Sale offers £2.7m 'testament to Sylvester's taste'

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The Independent Online

The private collection of Britain's greatest post-war critic and curator of modern art fetched £2.7m at auction yesterday, nearly three times the pre-sale estimate.

An eclectic range of sculptures, paintings and objects including African tribal art and Flemish tapestries collected by David Sylvester until his death last year had been expected to make £1m. But fierce bidding for the remarkable collection in a packed sale-room at Sotheby's in London sent prices soaring.

A spokeswoman said the collection had aroused an enormous amount of interest from people in the art world and had contributed to the sale-room being crammed to bursting. "We're delighted with the results of the sale which stands as a testament to David Sylvester's exceptional taste and rich eclecticism," she said. "The collection epitomised his delight in the well-made artefact whether from antiquity or from the modern art powerhouses of London or New York."

The collection of nearly 150 lots was the more remarkable because friends said he rarely had enormous amounts of money to spend, but was adept at buying at the right time. But it did include gifts from several artists including Frank Auerbach, R B Kitaj, Willem de Kooning, Claes Oldenburg, Miro and Picasso.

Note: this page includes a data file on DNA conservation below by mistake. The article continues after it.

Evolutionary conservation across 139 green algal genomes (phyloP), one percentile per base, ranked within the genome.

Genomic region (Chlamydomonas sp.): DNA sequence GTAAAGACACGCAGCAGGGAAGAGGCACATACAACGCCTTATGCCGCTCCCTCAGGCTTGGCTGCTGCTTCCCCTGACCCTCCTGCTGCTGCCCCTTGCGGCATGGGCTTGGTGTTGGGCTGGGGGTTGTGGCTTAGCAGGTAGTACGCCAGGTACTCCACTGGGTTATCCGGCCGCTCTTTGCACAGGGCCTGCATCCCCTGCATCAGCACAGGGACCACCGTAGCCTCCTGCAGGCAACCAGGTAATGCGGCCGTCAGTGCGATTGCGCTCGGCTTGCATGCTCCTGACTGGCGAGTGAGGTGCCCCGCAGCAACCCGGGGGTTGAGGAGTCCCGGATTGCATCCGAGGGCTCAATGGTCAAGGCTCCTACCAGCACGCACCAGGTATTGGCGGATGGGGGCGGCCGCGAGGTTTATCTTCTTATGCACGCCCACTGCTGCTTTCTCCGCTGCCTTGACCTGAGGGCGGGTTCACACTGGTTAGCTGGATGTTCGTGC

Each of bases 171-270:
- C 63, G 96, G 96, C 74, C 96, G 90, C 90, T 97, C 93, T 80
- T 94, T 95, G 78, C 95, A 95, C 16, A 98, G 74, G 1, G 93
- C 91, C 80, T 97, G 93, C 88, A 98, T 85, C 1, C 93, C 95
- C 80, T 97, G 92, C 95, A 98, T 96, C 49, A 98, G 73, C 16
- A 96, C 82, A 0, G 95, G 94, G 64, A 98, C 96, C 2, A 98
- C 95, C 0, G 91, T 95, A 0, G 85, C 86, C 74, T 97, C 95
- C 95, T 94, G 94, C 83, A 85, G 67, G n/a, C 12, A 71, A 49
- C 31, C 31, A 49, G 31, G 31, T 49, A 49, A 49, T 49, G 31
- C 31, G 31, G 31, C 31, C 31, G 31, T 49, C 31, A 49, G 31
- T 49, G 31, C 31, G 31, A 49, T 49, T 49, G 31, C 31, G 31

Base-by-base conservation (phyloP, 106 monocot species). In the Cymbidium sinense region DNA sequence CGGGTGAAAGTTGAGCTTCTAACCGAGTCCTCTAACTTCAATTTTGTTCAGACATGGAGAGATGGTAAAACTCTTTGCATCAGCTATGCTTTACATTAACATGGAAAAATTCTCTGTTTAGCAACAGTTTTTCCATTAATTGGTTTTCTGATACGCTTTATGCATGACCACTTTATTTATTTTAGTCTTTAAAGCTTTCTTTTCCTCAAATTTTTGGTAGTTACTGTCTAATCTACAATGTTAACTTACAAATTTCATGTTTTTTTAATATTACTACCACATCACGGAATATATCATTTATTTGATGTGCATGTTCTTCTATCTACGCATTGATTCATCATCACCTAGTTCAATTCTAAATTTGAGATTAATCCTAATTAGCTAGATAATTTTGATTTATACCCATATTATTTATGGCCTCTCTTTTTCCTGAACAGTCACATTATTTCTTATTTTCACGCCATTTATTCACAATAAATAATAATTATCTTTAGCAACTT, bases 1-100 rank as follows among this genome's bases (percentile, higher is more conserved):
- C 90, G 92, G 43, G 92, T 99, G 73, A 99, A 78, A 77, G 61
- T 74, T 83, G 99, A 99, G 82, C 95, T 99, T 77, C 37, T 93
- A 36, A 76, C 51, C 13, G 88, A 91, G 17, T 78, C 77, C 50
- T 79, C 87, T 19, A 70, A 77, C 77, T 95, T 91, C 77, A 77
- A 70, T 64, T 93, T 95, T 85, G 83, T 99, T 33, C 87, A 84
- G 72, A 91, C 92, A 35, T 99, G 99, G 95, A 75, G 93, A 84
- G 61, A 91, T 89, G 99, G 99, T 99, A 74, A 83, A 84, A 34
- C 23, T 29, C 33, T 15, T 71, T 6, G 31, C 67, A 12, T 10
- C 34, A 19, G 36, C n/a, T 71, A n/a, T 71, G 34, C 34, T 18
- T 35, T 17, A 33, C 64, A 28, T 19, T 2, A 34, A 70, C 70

The experts thought it possible that bidding was further encouraged yesterday by the inclusion of antiquities and tribal art which Sotheby's normally offers for sale in America, not the UK. Among the highlights of the sale was an Egyptian sandstone figure of King Mentuhotep III, from around 2000 BC, which sold for £795,500, more than double its estimate of £300,000. It was found in the Thirties in the Temple of Monthu at Armant on the west bank of the Nile, and combined the features of the king with the characteristics of the god Osiris.

A work by Willem de Kooning, Untitled (Woman), went for £58,000 nearly double the higher estimate, as did the fifth-century torso of a Buddha which sold for £157,500.

In one of the most stunning bidding battles, a grey sandstone torso from the 11th century sold for £179,000, against a pre-sale estimate of £6,000 to £8,000.

David Sylvester was born in London into a family of Russian-Jewish silver dealers and his passion for art was sparked by a black and white illustration of the Matisse masterpiece, La Danse.

After failed attempts to become a painter himself, he turned to writing and became a respected critic. He established a close friendship with the painter Francis Bacon, the subject of his last book, Looking Back at Bacon.

But he also became known as a brilliant curator of exhibitions, including of works by Giacometti and Magritte. Curiously, given his close identification with modern art, Sylvester's personal art collection included as many ancient pieces as modern. He did not hide them away; instead, visitors to his home would find works by de Kooning hung alongside African Yoruba, Ngere and Dan masks with valuable Ottoman carpets on the floor.

The sale coincides with an exhibition at Tate Modern of a personal selection of works chosen for exhibition by Sylvester before he died last June from cancer. He was 76.

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